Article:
Analyst: Piracy high visibility, low probability issue
The renewed urgency of governments to find ways to confront piracy off the coast of Somalia after a recent spate of attacks must be balanced against the fact that only a tiny percentage of merchant ships are ever captured, according to an analyst on the matter.
Governments are meeting this week in Brussels, Belgium, at a donor's conference to raise money for Somalia's transitional government to take steps against pirates on land so they can't launch attacks at sea. The U.S. government, in the wake of the attempted hijacking of the Maersk Alabama and the hostage-drama of Capt. Richard Phillips, has begun an intensive review of its policy options for protecting commercial traffic in the Gulf of Aden and the Indian Ocean, and governments with navies patrolling the area plan to discuss how they can collaborate better against pirates.
Among the options some have proposed are launching attacks against pirate bases along the beaches to wipe out their equipment and infrastructure, to full-fledged nation-building efforts to bring stability to the lawless country.
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Deliberations should be viewed in the context that 111 vessels were attacked in and around the Gulf of Aden out of 20,000 vessels that transited the area in 2008, and of those, only 42 (or 38 percent) were actually captured, said Stefan H. Leader, a senior intelligence analyst at The Analysis Corp. in McLean, Va.
So far this year, pirates have only taken about 25 percent of the ships they have attacked because of heavy seas in the early months, more navy patrols and the use of evasion by ship captains, he said.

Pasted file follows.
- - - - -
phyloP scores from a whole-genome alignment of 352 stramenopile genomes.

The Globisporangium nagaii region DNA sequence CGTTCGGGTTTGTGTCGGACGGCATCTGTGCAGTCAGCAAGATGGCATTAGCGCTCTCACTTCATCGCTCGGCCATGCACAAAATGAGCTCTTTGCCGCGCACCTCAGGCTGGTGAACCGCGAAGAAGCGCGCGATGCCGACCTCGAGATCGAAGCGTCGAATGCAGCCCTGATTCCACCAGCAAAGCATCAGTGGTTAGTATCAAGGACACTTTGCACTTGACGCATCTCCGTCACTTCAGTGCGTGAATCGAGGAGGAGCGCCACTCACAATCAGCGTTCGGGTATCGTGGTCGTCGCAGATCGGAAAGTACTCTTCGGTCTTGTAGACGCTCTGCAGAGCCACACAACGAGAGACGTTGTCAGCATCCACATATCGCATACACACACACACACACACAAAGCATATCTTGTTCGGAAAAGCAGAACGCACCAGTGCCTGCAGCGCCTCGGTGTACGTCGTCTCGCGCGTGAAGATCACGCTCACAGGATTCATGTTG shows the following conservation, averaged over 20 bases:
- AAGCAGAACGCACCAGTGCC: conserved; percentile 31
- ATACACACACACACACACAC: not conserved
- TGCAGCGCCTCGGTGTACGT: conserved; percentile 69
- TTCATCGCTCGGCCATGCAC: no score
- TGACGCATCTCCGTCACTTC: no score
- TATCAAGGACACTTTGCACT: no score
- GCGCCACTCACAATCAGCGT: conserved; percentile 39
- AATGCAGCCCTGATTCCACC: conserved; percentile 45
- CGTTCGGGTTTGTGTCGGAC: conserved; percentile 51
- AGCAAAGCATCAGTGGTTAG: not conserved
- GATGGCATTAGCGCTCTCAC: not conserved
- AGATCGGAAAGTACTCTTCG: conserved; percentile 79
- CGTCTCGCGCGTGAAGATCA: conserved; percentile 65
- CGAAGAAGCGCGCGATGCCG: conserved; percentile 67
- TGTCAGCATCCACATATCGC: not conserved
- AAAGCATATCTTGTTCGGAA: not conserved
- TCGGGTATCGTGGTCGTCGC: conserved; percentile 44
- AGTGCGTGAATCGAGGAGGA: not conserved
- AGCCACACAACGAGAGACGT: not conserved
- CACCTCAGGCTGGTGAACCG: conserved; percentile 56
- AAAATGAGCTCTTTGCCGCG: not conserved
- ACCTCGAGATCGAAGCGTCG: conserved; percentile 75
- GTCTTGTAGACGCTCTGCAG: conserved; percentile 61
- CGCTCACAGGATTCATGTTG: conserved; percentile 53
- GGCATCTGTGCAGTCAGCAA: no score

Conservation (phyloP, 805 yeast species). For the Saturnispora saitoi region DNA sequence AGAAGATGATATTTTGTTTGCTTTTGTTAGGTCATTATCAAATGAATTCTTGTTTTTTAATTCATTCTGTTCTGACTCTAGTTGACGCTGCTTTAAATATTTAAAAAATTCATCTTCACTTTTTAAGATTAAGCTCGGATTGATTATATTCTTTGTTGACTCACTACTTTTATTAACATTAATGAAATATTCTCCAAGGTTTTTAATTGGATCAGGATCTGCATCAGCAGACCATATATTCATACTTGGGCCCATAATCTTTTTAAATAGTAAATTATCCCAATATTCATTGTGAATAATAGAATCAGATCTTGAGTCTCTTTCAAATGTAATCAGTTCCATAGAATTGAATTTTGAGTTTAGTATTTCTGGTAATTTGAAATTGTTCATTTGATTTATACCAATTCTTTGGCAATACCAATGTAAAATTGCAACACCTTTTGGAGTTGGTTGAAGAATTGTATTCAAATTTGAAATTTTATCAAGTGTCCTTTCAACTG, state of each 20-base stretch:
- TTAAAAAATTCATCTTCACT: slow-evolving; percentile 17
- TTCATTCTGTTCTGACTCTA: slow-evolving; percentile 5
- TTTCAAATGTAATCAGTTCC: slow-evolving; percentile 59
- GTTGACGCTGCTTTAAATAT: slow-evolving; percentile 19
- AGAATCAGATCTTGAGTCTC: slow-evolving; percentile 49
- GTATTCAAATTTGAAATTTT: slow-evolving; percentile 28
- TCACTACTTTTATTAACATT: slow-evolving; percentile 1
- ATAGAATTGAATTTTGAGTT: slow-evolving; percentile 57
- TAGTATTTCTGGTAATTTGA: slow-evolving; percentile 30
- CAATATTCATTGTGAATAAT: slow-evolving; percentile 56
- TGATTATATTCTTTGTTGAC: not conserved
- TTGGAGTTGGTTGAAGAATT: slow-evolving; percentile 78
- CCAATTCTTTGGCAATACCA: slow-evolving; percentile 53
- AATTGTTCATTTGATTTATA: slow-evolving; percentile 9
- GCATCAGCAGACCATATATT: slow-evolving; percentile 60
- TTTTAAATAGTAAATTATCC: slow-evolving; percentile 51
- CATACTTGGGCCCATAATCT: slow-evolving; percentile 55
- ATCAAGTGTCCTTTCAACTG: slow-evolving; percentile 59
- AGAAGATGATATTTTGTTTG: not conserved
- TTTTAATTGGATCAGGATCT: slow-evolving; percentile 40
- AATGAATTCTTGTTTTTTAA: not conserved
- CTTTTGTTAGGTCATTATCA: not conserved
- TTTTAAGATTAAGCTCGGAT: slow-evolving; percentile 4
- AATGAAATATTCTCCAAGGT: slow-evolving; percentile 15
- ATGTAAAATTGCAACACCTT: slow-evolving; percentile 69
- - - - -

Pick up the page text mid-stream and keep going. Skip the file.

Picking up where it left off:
'There is a chance of less than one-third of 1 percent that any single ship is going to be successfully hijacked. That seems to justify the point of view shippers take that this is an annoyance, but not a real serious national security problem,' Leader said.
He made his comments as an audience member during a presentation on piracy at the Middle East Institute in Washington on Thursday.
The main speaker, Retired Vice Adm. Kevin J. Cosgriff, made a similar point in addressing the use of naval convoys to protect commercial vessels. The European Union task force on scene, in particular, offers a limited set of scheduled convoys through the Gulf of Aden, but they can only protect a few vessels at a time and require such a huge disruption in normal sailing schedules to coordinate passage that most vessel operators ignore the escorts.
A convoy 'from a commercial point of view, is a terribly inefficient use of assets, especially when, relatively speaking, the risk is so low' for a potential attack, said Cosgriff, who was responsible until last year for naval operations in the areas as commander of U.S. Naval Forces Central Command and the U.S. 5th Fleet.
Ocean transportation companies in most cases are resorting to passive defensive measures, or routing their ships around South Africa instead of the Suez Canal passage to protect their vessels. They are also paying ransoms to release captured vessels and crews, a practice that has also created an incentive for more pirates to join the money chase. ' Eric Kulisch